Procedural Justice and the Australian Environment: The case of the Wonthaggi Water Desalination Plant
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Drier conditions in Australia have compelled governments to implement various projects to address current or impending water shortages. Such projects have not always been popular with the local community who are directly affected by this infrastructure, with 'procedural justice' emerging as a critical issue. This paper analyses issues of public perceptions of 'procedural justice' in implementing environmental projects in regional areas, in the context of the recently approved desalination plant in the regional Victorian town of Wonthaggi. Drawing on both qualitative and quantitative data from a survey of 316 Wonthaggi residents, we show that one of the major predictors of residents' resistance toward accepting the building of the desalination plant was explained by perceptions of procedural injustice. We further argue that inadequate attention to the particular political history of the region has compounded the sense that the plant implementation has been unfair. Attention to such political histories is vital to avoiding conflict with local stakeholders and to the successful and ethical implementation of development projects in regional areas.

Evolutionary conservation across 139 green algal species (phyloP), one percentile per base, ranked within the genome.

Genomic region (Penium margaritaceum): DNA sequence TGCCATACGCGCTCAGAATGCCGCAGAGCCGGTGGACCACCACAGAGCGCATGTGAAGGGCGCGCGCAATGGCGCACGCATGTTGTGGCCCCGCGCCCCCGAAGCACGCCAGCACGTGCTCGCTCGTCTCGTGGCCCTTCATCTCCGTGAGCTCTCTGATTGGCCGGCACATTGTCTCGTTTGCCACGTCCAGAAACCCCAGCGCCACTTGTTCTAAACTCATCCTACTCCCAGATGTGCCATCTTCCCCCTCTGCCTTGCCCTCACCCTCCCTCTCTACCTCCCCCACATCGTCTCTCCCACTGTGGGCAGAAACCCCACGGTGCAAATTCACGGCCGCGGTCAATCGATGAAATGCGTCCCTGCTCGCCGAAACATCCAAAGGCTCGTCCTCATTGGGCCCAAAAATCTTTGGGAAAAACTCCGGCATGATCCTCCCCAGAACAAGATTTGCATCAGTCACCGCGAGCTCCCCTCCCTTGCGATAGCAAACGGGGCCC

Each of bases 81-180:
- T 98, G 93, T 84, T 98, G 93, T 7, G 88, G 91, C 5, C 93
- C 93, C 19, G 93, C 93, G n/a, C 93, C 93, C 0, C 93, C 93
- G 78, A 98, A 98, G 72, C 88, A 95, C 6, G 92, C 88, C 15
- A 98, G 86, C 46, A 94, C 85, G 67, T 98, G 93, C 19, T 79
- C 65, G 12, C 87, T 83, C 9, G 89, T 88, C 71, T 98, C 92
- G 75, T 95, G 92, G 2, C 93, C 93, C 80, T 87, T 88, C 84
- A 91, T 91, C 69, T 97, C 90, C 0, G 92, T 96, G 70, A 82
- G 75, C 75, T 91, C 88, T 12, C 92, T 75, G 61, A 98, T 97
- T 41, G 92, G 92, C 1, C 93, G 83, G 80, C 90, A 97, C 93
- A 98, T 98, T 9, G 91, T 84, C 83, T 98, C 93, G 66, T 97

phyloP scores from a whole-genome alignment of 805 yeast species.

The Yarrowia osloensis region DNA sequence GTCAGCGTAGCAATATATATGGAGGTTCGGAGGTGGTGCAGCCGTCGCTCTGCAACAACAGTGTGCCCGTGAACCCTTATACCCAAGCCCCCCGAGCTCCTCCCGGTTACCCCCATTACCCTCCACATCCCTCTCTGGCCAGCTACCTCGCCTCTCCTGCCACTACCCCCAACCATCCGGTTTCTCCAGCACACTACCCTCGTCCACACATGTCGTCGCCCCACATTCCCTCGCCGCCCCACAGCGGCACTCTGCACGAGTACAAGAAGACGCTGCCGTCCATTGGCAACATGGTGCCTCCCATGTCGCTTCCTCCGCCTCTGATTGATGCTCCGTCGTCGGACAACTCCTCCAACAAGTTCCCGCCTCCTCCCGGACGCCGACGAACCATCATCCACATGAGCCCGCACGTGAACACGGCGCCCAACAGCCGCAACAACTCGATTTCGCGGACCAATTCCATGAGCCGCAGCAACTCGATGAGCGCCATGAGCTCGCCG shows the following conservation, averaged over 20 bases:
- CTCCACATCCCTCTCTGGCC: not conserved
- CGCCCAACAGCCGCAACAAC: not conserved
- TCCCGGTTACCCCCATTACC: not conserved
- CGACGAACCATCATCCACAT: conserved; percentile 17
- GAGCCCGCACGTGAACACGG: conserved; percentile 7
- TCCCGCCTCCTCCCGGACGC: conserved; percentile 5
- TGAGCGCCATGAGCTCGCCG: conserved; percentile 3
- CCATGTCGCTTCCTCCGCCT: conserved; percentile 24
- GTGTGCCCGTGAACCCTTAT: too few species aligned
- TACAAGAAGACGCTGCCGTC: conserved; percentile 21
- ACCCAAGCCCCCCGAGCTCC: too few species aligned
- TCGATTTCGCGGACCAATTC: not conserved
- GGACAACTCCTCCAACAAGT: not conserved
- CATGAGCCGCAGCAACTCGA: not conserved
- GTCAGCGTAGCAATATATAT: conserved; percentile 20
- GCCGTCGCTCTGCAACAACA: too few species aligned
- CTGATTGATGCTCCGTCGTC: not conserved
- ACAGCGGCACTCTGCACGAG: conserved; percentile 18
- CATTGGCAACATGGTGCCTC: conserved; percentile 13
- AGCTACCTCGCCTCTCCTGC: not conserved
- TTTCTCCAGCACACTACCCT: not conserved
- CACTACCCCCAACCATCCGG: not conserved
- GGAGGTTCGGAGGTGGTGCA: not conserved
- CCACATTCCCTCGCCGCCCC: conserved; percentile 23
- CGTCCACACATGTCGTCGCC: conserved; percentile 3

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Psychology not elsewhere classified